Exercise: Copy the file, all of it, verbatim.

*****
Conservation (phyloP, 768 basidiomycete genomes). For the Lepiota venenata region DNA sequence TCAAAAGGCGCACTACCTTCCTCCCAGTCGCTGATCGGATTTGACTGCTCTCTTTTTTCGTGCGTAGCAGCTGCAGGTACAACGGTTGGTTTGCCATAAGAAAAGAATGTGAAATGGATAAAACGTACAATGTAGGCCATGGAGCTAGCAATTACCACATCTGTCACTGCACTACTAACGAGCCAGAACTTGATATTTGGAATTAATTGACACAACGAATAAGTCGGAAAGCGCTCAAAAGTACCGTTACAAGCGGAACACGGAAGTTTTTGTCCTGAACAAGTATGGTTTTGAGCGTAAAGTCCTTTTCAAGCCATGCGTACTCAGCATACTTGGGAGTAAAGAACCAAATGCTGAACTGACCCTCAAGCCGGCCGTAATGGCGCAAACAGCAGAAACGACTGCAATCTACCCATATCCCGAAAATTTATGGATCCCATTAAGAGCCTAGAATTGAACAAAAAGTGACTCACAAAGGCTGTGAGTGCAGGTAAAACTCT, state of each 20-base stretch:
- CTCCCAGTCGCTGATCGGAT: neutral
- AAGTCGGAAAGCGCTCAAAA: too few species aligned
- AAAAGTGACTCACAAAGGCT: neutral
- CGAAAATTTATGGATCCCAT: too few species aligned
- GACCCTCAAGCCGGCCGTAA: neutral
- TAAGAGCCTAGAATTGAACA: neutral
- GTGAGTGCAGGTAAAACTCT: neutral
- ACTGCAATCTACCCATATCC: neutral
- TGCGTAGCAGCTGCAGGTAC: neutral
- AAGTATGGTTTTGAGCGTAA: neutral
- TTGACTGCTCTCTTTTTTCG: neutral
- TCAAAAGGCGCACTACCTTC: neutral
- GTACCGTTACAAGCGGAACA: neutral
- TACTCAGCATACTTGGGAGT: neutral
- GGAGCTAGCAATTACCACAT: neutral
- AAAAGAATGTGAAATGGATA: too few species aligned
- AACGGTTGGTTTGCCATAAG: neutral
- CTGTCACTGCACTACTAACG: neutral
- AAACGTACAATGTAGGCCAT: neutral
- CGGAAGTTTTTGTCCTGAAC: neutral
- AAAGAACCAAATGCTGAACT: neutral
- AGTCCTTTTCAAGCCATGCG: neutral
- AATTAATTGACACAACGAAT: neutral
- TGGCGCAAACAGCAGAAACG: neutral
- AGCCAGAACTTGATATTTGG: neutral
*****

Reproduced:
Conservation (phyloP, 768 basidiomycete genomes). For the Lepiota venenata region DNA sequence TCAAAAGGCGCACTACCTTCCTCCCAGTCGCTGATCGGATTTGACTGCTCTCTTTTTTCGTGCGTAGCAGCTGCAGGTACAACGGTTGGTTTGCCATAAGAAAAGAATGTGAAATGGATAAAACGTACAATGTAGGCCATGGAGCTAGCAATTACCACATCTGTCACTGCACTACTAACGAGCCAGAACTTGATATTTGGAATTAATTGACACAACGAATAAGTCGGAAAGCGCTCAAAAGTACCGTTACAAGCGGAACACGGAAGTTTTTGTCCTGAACAAGTATGGTTTTGAGCGTAAAGTCCTTTTCAAGCCATGCGTACTCAGCATACTTGGGAGTAAAGAACCAAATGCTGAACTGACCCTCAAGCCGGCCGTAATGGCGCAAACAGCAGAAACGACTGCAATCTACCCATATCCCGAAAATTTATGGATCCCATTAAGAGCCTAGAATTGAACAAAAAGTGACTCACAAAGGCTGTGAGTGCAGGTAAAACTCT, state of each 20-base stretch:
- CTCCCAGTCGCTGATCGGAT: neutral
- AAGTCGGAAAGCGCTCAAAA: too few species aligned
- AAAAGTGACTCACAAAGGCT: neutral
- CGAAAATTTATGGATCCCAT: too few species aligned
- GACCCTCAAGCCGGCCGTAA: neutral
- TAAGAGCCTAGAATTGAACA: neutral
- GTGAGTGCAGGTAAAACTCT: neutral
- ACTGCAATCTACCCATATCC: neutral
- TGCGTAGCAGCTGCAGGTAC: neutral
- AAGTATGGTTTTGAGCGTAA: neutral
- TTGACTGCTCTCTTTTTTCG: neutral
- TCAAAAGGCGCACTACCTTC: neutral
- GTACCGTTACAAGCGGAACA: neutral
- TACTCAGCATACTTGGGAGT: neutral
- GGAGCTAGCAATTACCACAT: neutral
- AAAAGAATGTGAAATGGATA: too few species aligned
- AACGGTTGGTTTGCCATAAG: neutral
- CTGTCACTGCACTACTAACG: neutral
- AAACGTACAATGTAGGCCAT: neutral
- CGGAAGTTTTTGTCCTGAAC: neutral
- AAAGAACCAAATGCTGAACT: neutral
- AGTCCTTTTCAAGCCATGCG: neutral
- AATTAATTGACACAACGAAT: neutral
- TGGCGCAAACAGCAGAAACG: neutral
- AGCCAGAACTTGATATTTGG: neutral